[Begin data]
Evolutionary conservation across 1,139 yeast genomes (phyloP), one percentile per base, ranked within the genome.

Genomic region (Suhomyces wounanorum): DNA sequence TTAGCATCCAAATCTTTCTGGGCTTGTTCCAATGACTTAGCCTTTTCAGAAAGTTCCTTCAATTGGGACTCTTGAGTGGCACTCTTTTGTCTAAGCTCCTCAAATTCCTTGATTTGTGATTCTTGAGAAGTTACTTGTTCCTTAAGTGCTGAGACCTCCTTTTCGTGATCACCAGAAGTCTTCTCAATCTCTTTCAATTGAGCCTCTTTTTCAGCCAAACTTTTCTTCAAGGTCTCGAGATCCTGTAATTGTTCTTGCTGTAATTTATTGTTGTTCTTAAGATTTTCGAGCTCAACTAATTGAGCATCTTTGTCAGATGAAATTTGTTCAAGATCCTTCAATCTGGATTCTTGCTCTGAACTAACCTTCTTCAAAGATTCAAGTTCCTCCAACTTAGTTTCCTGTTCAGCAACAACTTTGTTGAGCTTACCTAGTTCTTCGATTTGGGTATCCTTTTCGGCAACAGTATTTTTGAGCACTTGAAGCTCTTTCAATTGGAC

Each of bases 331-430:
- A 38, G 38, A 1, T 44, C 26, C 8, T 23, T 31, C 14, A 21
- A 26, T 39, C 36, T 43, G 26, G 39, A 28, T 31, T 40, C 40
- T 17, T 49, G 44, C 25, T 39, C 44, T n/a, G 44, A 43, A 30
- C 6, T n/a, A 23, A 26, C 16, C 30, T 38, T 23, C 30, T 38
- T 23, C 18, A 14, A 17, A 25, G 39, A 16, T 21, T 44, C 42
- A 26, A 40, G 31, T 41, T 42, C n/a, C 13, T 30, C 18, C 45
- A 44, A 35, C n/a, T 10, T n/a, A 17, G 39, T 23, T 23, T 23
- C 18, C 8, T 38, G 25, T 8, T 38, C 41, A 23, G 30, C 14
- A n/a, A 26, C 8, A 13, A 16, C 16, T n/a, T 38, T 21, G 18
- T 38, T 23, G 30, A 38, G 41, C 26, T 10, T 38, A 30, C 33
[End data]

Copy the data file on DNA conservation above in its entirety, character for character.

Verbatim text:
Evolutionary conservation across 1,139 yeast genomes (phyloP), one percentile per base, ranked within the genome.

Genomic region (Suhomyces wounanorum): DNA sequence TTAGCATCCAAATCTTTCTGGGCTTGTTCCAATGACTTAGCCTTTTCAGAAAGTTCCTTCAATTGGGACTCTTGAGTGGCACTCTTTTGTCTAAGCTCCTCAAATTCCTTGATTTGTGATTCTTGAGAAGTTACTTGTTCCTTAAGTGCTGAGACCTCCTTTTCGTGATCACCAGAAGTCTTCTCAATCTCTTTCAATTGAGCCTCTTTTTCAGCCAAACTTTTCTTCAAGGTCTCGAGATCCTGTAATTGTTCTTGCTGTAATTTATTGTTGTTCTTAAGATTTTCGAGCTCAACTAATTGAGCATCTTTGTCAGATGAAATTTGTTCAAGATCCTTCAATCTGGATTCTTGCTCTGAACTAACCTTCTTCAAAGATTCAAGTTCCTCCAACTTAGTTTCCTGTTCAGCAACAACTTTGTTGAGCTTACCTAGTTCTTCGATTTGGGTATCCTTTTCGGCAACAGTATTTTTGAGCACTTGAAGCTCTTTCAATTGGAC

Each of bases 331-430:
- A 38, G 38, A 1, T 44, C 26, C 8, T 23, T 31, C 14, A 21
- A 26, T 39, C 36, T 43, G 26, G 39, A 28, T 31, T 40, C 40
- T 17, T 49, G 44, C 25, T 39, C 44, T n/a, G 44, A 43, A 30
- C 6, T n/a, A 23, A 26, C 16, C 30, T 38, T 23, C 30, T 38
- T 23, C 18, A 14, A 17, A 25, G 39, A 16, T 21, T 44, C 42
- A 26, A 40, G 31, T 41, T 42, C n/a, C 13, T 30, C 18, C 45
- A 44, A 35, C n/a, T 10, T n/a, A 17, G 39, T 23, T 23, T 23
- C 18, C 8, T 38, G 25, T 8, T 38, C 41, A 23, G 30, C 14
- A n/a, A 26, C 8, A 13, A 16, C 16, T n/a, T 38, T 21, G 18
- T 38, T 23, G 30, A 38, G 41, C 26, T 10, T 38, A 30, C 33